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The Dark Side of Cloud Computing

Improved Speed and Reliability, But There Are Some Risks

The challenge is that all cloud providers are not equal, so business owners should “trust but verify” a potential or existing cloud provider

By Carl Mazzanti, eMazzanti Technologies President

An increasing number of small, medium, and large businesses are embracing cloud computing or the delivery of computing services over the internet. Cloud technology can offer faster and more reliable application updates with greater flexibility and economies of scale since businesses only pay for the cloud services they utilize while new features can be purchased on an as-needed basis. But cloud providers can also place a digital target on the back of sensitive data, putting it at risk of a hack.

One of the many arguments in favor of utilizing cloud computing is that a business can generally avoid the upfront and ongoing costs of purchasing and maintaining assets like servers, storage, databases, networking, software, analytics, and intelligence. Cloud providers set up and maintain the necessary hardware and software on data centers over the internet and, as such, can easily scale a client’s cloud computing power or software up or down when needed. One example: during the first months of the COVID-19 Pandemic when large gatherings were banned, the NFL’s cloud computing partner rapidly scaled up its resources so the league could safely and efficiently conduct virtual drafts, with more than 100 live feeds running simultaneously.

Besides scalability and potentially lower upfront capital costs, there are plenty of other reasons to go with a cloud provider. A cloud computing environment can offer improved reliability with efficient data backup, disaster recovery, and business continuity services and data will be mirrored (or copied) in multiple sites on the cloud provider’s network. Further, reputable cloud providers can offer robust policies, technology, and controls that help protect data, apps, and infrastructure from potential threats.

The challenge is that all cloud providers are not equal, so business owners should “trust but verify” a potential or existing cloud provider. Today, cloud services are where all the data resides. So even a well-meaning cloud provider may unintentionally serve as a “honeypot” for cyber criminals who could crack a single digital “safe” and quickly access reams of potentially valuable passwords, personally identifiable information, and other data.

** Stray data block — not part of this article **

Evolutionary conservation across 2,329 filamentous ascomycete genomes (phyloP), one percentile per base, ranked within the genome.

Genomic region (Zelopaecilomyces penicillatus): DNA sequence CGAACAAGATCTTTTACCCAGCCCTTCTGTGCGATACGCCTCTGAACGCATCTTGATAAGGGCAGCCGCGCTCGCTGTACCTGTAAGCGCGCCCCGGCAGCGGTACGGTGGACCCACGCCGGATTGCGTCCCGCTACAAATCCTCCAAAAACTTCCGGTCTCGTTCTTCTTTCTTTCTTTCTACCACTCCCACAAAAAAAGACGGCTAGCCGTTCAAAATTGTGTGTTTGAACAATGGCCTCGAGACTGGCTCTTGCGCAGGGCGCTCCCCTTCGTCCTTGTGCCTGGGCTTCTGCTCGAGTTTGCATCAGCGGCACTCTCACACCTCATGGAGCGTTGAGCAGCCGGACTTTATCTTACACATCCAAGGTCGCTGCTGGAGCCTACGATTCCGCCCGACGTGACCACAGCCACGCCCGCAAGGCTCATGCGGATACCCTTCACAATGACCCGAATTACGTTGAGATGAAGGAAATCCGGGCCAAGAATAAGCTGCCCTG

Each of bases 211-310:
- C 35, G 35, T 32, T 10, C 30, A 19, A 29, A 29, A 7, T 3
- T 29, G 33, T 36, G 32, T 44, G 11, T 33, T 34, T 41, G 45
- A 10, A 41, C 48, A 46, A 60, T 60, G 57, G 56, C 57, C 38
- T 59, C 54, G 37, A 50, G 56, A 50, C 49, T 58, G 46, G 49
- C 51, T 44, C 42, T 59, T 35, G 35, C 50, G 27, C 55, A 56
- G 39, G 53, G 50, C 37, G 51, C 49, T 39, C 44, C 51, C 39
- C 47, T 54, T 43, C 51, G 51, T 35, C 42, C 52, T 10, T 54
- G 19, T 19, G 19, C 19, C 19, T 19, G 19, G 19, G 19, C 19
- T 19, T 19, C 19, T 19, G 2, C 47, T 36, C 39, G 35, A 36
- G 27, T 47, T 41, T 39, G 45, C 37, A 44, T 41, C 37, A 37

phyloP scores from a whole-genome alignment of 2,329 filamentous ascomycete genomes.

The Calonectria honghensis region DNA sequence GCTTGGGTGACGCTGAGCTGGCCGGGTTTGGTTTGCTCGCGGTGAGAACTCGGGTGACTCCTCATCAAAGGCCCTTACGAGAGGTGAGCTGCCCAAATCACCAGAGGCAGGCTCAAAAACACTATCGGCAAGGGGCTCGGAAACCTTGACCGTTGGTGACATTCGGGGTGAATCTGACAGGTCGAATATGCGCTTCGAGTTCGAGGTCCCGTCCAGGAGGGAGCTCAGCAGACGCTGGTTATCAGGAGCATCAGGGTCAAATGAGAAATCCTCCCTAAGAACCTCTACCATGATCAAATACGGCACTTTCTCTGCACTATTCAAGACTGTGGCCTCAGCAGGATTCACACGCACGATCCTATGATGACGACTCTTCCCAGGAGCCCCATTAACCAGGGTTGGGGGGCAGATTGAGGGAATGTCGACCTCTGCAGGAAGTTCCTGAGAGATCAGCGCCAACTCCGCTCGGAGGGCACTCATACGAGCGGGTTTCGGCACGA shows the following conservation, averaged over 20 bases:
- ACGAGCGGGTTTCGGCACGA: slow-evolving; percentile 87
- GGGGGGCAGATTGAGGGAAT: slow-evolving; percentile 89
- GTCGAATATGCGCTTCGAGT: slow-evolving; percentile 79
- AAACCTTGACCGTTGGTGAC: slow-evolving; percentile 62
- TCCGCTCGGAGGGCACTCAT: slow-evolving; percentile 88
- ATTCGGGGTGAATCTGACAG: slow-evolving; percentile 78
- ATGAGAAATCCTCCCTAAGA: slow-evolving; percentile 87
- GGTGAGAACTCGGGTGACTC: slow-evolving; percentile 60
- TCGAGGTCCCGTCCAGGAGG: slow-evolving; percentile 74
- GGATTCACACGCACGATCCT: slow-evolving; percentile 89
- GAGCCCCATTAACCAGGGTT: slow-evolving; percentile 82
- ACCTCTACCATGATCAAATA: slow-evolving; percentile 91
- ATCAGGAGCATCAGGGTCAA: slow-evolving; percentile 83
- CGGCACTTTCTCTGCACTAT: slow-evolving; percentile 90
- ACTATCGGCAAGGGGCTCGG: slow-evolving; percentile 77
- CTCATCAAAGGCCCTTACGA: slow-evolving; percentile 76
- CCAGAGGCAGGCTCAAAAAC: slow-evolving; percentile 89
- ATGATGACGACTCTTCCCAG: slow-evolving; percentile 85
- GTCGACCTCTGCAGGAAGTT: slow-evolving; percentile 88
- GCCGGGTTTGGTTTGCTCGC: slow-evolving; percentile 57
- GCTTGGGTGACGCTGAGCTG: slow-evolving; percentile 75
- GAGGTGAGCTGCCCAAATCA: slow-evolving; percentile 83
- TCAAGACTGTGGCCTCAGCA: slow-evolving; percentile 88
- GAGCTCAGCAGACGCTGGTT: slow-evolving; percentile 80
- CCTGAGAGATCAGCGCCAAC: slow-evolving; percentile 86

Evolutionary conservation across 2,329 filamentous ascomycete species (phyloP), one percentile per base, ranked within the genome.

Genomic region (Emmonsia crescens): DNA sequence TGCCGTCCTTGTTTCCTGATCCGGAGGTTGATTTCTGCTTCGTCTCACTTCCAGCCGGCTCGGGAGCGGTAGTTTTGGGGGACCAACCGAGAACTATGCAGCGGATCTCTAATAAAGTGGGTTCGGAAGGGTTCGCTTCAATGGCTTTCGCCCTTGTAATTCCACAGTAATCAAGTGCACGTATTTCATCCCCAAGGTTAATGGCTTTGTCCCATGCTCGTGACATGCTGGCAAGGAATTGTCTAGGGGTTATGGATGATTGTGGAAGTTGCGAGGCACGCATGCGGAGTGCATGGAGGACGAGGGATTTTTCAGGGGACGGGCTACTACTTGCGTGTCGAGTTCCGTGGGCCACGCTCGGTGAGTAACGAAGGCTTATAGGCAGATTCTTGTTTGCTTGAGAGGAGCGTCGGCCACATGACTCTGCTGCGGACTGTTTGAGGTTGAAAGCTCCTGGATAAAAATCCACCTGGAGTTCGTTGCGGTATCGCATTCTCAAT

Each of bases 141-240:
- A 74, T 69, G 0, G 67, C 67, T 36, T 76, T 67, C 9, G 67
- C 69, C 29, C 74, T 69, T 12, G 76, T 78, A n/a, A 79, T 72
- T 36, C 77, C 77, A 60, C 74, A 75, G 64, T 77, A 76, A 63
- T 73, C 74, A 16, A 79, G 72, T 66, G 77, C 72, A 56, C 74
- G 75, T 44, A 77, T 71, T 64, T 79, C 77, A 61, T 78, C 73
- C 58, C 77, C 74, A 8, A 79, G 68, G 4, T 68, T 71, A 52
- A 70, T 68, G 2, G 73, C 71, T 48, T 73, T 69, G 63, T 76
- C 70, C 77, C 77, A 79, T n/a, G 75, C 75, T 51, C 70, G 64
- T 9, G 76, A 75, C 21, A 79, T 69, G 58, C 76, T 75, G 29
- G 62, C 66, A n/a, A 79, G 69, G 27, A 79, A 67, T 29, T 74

So, it is crucial to verify a cloud provider’s claims, ensuring the particular provider can successfully meet the security and other needs of the business — but business owners should be aware that this can require some digging. Start by scouring the contract and confirming what exactly the provider is promising. Does it say they will move your information into the cloud and secure it? Or does it just say they will move it? Simply guaranteeing data transfer is like contracting with a moving company to transport your household goods, only to find it all dumped on the lawn of your new house because the agreement did not specify that they would place the goods inside the house.

An additional essential step is to determine who verifies the provider’s claims. For starters, a company that performs services should not be the one that is checking them. Instead, a best practice is to ensure that a qualified independent third party reviews the provider’s cyber practices. Also, it is a good idea to consider whether the provider’s cloud architecture, standards, and services all mesh with your business’ workload and management preferences. And find out whether a significant amount of re-coding or other customization will be necessary to align your business’ legacy data and programs with the cloud provider’s platforms.

Cloud providers often point to how they can safeguard your sensitive data — and it is valid as long as the provider’s cyber defenses are as robust as claimed. Short of having an ethical hacker check them out, a would-be client can take steps like inquiring about the provider’s network of secure data centers. A provider that maintains multiple regularly upgraded data centers will likely offer more benefits — such as the latest generation of fast and efficient computing hardware, reduced network latency for applications, and larger economies of scale — compared to one that operates only a single corporate data center.

Cloud computing can deliver potent benefits to businesses of all sizes — but business owners should also be aware that the migration may be intimidating. Working with a trusted IT services consultant and taking steps to gain a good understanding of the issues involved can make the process smoother and ensure that your data is efficiently migrated and safely maintained.

Carl Mazzanti is the President of eMazzanti Technologies – a firm specializing in Cyber Security

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